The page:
Next Door [Naboer]
by Amanda Giarratano
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Things just aren’t shaping up well for John (Kristoffer Joner) lately. His girlfriend has left him, and apparently already moved on to a new relationship. Worse still, she seems to have developed some fear of being alone with him. On top of this drama, the two weird women next door just won’t leave him alone.
Julia Schacht and Cecilie A. Mosli star as neighbors Kim and Anne, respectively, who live in a large flat next door to John. Invited in on the pretext of moving a large piece of furniture, John soon finds himself pulled into the strange, twisted world that exists next door.
There is just not enough to be said about the atmosphere of this film. The music, the settings, even the cinematography perfectly provide the movie a strange, almost claustrophobic feel. The large, high-ceilinged rooms of the apartment next door are made to seem small, the wide spaces somehow closed in tight. Confusion and uncertainty permeate nearly every scene. It is a cat and mouse game, and John is the prey. Again enticed into the apartment next door, this time with the guise of watching over the supposedly agoraphobic Kim, John finds himself running a gauntlet of cluttered rooms and winding hallways that portray a carnival funhouse effect, in search of a way out.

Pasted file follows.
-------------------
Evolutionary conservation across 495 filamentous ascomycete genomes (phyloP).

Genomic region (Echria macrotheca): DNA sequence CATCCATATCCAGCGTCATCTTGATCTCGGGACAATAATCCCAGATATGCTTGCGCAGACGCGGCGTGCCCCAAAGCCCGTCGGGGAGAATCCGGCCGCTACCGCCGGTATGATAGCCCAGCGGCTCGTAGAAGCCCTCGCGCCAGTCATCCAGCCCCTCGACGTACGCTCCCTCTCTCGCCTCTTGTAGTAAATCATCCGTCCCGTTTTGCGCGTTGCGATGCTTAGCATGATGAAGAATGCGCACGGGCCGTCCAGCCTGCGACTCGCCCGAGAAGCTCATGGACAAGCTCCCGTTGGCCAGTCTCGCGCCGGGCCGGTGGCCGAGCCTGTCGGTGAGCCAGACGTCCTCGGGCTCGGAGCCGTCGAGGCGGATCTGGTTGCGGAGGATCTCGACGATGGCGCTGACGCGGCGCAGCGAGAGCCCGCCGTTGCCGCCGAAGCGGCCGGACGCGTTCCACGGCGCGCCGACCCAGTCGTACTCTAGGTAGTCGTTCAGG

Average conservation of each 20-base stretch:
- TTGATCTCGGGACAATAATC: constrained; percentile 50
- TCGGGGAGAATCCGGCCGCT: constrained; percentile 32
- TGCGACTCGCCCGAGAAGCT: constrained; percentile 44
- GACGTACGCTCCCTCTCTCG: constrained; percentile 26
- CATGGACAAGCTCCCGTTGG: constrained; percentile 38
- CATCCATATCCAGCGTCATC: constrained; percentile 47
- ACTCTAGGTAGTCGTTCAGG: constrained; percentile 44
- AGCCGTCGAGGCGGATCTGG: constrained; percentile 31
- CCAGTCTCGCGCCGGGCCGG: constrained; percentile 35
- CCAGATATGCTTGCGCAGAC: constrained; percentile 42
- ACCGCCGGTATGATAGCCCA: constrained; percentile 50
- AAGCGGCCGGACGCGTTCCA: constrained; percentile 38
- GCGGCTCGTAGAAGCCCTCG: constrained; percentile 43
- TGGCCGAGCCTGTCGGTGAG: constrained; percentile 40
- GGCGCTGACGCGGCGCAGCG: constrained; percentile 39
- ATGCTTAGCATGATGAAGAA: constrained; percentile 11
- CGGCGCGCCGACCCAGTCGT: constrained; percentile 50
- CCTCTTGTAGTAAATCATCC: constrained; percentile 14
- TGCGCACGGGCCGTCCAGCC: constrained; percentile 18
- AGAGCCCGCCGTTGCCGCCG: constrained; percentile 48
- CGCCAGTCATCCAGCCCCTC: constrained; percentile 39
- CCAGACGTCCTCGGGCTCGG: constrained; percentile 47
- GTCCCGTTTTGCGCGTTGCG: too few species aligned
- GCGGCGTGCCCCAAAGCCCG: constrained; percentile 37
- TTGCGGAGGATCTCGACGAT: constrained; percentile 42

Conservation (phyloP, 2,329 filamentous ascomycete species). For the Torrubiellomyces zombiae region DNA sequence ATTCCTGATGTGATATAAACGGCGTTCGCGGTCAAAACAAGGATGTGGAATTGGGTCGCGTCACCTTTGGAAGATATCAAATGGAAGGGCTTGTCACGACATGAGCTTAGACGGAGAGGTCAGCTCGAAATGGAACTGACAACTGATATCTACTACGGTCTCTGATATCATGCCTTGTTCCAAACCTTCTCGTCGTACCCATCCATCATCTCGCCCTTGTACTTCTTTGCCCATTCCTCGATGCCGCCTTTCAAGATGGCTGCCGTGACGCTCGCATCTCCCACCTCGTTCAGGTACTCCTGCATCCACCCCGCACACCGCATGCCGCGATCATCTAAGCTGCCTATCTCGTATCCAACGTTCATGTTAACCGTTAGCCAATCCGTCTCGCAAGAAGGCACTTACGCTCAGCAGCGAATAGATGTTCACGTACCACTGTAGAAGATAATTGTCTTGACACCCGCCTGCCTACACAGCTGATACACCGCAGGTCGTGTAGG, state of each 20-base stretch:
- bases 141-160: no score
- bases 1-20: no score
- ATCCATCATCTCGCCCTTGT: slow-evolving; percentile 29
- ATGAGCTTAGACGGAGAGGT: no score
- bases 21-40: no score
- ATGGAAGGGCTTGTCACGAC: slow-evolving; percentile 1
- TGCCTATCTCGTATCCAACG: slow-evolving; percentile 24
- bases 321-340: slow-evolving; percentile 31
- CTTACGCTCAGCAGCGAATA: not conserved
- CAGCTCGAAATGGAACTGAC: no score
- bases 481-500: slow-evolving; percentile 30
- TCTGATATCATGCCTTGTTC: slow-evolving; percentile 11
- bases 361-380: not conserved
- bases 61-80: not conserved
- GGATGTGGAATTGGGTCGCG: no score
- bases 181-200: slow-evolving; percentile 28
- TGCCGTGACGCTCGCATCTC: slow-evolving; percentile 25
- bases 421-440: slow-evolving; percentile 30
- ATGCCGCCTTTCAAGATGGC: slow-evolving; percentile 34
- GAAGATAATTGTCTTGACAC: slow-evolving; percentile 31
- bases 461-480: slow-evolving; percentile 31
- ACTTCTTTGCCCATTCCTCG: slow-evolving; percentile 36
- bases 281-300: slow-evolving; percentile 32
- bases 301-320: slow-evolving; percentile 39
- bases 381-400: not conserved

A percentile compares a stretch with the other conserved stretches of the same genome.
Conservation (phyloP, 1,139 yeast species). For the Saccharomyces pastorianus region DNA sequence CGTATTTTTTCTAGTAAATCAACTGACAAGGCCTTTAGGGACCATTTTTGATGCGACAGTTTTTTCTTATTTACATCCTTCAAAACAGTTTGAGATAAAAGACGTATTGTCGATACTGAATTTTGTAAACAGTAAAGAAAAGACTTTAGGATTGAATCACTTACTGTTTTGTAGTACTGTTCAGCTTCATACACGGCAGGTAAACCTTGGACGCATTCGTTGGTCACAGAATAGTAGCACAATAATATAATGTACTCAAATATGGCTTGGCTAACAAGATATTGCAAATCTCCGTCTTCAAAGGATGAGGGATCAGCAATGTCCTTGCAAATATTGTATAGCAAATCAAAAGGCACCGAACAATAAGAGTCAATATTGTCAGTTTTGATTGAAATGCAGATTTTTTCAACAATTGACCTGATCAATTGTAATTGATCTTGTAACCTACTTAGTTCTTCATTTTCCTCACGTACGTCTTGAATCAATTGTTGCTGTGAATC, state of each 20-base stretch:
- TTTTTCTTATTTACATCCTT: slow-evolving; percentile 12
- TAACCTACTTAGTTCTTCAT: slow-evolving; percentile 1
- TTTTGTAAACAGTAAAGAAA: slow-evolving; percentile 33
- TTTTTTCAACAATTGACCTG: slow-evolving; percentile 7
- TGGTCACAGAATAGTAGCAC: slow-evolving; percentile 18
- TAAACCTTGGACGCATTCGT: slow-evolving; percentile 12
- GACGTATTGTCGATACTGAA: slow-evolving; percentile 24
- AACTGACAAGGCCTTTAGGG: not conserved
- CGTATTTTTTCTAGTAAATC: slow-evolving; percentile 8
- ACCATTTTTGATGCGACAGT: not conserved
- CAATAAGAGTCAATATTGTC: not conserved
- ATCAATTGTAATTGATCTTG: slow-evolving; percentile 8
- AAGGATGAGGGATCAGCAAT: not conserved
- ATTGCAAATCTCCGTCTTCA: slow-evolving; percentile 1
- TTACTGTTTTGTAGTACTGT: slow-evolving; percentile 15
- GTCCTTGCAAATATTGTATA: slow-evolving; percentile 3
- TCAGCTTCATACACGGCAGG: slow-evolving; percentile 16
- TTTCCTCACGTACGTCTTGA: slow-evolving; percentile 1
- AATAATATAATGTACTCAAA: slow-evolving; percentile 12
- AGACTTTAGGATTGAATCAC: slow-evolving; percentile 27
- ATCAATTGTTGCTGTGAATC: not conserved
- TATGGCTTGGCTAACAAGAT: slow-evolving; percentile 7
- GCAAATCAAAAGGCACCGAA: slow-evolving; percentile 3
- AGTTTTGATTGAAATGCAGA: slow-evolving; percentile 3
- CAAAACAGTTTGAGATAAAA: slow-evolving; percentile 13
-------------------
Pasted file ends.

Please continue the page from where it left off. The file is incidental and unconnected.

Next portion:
While the atmosphere is certainly vivid, the rest of the film leaves much to be desired. Confusion can add much to a plot when done correctly, but there is a lot to Next Door that is just plain weird. The film plays at eroticism but couples it with such disgusting violence that the effect of either is lost on the viewer. The film hints at voyeurism but to such a heinous degree that the whole thing comes off as more disturbing than anything else—even more so than would be expected from a decent horror or suspense film.
All that is left throughout is the feeling that something just is not right here. John slips so easily from memories of his ex, Ingrid (Anna Bache-Wiig), into reality that it can be difficult to tell what is actually happening and what is not. This is a credit to some films, but unfortunately, Next Door is not one of them.
As far as gore and violence go, Next Door ranks high in both arenas. Blood spatter is an almost constant part of the scenery following the first half hour, and a particularly vicious death scene seems not only terribly realistic but rather horrific considering the circumstance.
The twist-ending becomes fairly predictable and even the slightly manic, slightly brilliant performances of the ladies next door—Julia Schacht in particular—aren’t enough so save its early revelation, but it still delivers a punch. Overall? Worth watching; while the sexual violence is a definite turn-off for most, those who stick it through to the end will find that it comes full circle.
Amanda Giarratano is a film critic living in Chicago.
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